Great bustards (Otis tarda) are the heaviest birds living today, with the greatest size difference between the sexes. They are also so-called “lek breeders,” with males gathering at chosen sites to put on a spectacular audiovisual show for the visiting females, who choose their mates based on their appearance and quality of their showbirdship. However, males need exceptional stamina during the mating season, which often lowers their immune defenses and makes them highly vulnerable to various pathogens.
Now, a study published in the journal Frontiers in Ecology and Evolution has found that these impressive birds often actively seek out two plants with compounds that can kill pathogens. Thus, they may be a rare example of a bird which is capable of self-medicating against disease.
“Here we show that great bustards prefer to eat plants with chemical compounds with antiparasitic effects in vitro,” said study lead author Luis M Bautista-Sopelana, a staff scientist at the National Museum of Natural Sciences in Madrid.
“Great bustards seek out two species of weeds that are also used by humans in traditional medicine. We show that both contain antiprotozoal and nematicidal (i.e., worm-killing) compounds, while the second also contains antifungal agents,” added co-author Azucena Gonzalez-Coloma, a researcher at the Institute of Agricultural Sciences in Madrid.
Since the early 1980s, the scientists collected a total of 623 droppings from female and male great bustards, including 178 during the April mating season, and counted the abundance of recognizable remains of 90 plant species that grow locally in the Madrid and Castille-Leon regions in Spain and are known to be on the bustards’ menu.
The analysis revealed that two plant species are eaten by these birds more often than expected: corn poppies (Papaver rhoeas) and purple viper’s bugloss (Echium plantagineum). “Great bustards select corn poppies and purple viper’s bugloss mainly in the mating season, in April, when their energy expenditure is greatest. And males, who during these months spend much of their time and energy budgets on sexual display, prefer them more than females,” Bautista-Sopelana explained.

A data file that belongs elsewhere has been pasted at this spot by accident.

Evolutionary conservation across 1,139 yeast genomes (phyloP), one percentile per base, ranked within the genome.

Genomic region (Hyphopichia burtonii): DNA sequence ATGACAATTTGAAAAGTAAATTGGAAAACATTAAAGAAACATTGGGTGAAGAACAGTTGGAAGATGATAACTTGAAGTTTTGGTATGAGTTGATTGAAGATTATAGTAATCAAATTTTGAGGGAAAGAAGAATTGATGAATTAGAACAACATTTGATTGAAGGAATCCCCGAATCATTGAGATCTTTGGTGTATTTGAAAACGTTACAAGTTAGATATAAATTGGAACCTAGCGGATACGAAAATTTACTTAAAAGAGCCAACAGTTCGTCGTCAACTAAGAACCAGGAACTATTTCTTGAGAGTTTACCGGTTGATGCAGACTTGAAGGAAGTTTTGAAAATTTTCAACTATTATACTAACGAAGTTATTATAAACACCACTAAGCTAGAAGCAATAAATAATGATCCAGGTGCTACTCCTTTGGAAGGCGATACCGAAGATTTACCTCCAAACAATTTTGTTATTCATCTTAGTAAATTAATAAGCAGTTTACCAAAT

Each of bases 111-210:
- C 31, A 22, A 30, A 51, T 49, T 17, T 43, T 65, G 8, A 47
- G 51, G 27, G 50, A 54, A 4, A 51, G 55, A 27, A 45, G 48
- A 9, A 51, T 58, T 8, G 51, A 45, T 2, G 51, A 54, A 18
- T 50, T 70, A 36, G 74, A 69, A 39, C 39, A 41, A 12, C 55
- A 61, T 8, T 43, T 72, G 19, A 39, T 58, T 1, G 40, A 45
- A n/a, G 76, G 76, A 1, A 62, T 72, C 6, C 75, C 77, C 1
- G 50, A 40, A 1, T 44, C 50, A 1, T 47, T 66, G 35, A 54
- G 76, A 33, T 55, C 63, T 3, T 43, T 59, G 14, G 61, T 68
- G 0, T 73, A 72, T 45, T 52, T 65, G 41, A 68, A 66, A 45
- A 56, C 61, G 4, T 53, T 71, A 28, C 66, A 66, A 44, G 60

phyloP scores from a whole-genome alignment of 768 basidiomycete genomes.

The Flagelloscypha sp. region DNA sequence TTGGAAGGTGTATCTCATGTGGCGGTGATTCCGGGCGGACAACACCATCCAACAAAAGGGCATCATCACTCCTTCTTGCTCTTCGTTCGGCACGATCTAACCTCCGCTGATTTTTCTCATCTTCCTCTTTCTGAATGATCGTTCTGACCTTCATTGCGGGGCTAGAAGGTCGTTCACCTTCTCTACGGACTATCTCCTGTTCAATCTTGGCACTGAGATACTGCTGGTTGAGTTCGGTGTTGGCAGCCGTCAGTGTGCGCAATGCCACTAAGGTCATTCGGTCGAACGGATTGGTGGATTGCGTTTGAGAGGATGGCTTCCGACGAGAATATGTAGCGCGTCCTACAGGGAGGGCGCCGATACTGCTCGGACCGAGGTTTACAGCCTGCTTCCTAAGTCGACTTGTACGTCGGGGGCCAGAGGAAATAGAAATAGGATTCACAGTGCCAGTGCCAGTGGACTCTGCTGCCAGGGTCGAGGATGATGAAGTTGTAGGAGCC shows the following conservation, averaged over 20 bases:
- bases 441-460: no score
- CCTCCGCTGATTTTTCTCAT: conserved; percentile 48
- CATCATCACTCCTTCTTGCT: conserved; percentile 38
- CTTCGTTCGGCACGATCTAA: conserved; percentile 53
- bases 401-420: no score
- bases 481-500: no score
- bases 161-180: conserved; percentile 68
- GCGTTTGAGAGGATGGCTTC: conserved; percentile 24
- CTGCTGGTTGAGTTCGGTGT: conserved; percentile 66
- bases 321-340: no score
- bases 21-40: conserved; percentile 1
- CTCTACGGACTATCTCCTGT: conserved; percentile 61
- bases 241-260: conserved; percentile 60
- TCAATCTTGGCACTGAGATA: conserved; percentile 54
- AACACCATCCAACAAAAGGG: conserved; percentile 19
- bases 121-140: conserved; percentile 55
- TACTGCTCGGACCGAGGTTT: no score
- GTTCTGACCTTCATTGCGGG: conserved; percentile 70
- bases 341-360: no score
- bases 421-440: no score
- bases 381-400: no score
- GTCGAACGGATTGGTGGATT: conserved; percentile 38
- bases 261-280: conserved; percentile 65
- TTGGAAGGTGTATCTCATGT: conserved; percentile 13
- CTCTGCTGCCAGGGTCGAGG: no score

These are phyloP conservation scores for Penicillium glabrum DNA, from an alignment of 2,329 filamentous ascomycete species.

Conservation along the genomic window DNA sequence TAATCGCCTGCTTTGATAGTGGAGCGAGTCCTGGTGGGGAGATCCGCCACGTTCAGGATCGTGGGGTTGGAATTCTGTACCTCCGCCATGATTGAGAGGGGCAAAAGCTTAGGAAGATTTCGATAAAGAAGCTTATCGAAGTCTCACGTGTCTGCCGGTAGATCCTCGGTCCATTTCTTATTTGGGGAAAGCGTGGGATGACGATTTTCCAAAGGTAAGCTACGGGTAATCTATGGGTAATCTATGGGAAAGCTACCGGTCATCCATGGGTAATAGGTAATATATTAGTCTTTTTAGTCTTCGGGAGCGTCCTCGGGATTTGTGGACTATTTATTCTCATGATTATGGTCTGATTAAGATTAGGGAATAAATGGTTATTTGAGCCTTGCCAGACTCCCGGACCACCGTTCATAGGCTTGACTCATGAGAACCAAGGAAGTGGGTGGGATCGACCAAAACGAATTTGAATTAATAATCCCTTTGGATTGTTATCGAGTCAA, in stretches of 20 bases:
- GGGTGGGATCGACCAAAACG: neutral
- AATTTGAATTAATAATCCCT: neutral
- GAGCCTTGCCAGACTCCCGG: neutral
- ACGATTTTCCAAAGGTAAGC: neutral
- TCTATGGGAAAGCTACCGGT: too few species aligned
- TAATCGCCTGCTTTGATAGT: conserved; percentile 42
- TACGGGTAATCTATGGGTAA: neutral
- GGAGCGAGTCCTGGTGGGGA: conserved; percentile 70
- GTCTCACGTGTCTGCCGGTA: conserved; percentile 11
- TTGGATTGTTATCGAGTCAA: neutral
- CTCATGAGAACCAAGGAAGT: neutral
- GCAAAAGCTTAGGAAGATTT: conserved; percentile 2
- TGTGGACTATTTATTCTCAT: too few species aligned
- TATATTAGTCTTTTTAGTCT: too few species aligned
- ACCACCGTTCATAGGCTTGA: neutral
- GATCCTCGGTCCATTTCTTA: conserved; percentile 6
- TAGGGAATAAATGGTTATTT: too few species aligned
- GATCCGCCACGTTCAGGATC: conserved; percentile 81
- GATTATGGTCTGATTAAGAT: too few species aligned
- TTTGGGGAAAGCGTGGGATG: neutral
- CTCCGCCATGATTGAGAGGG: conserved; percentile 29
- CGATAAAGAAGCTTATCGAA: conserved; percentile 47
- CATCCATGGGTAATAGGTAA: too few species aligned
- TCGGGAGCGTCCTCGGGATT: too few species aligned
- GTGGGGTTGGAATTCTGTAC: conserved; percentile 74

The first plant species is usually avoided by cattle and is used in traditional medicine as a pain reliever, sedative, and immune booster. The second one is toxic for humans and cattle if eaten in large quantities. However, both have nutritional and, particularly, anti-parasitic value. By testing the activity of compounds found in these plants against three common parasites of birds (the protozoon Trichomonas gallinae, the nematode Meloidogyne javanica, and the fungus Aspergillus niger), the scientists found that they are highly effective at inhibiting or killing protozoa and nematodes in vitro, while purple viper’s bugloss is also moderately active against fungi.
However, more research is needed – including the design of experimental protocols in biomedical, veterinary, and pharmacological sciences – to better understand birds’ capacity to self-medicate. “Until then, we continue with our fieldwork. For example, quantifying the prevalence of remains of corn poppies and purple viper’s bugloss and pathogens in fecal droppings across different populations of great bustards could falsify our hypothesis of self-medication in this species,” Batista-Sopelana concluded.
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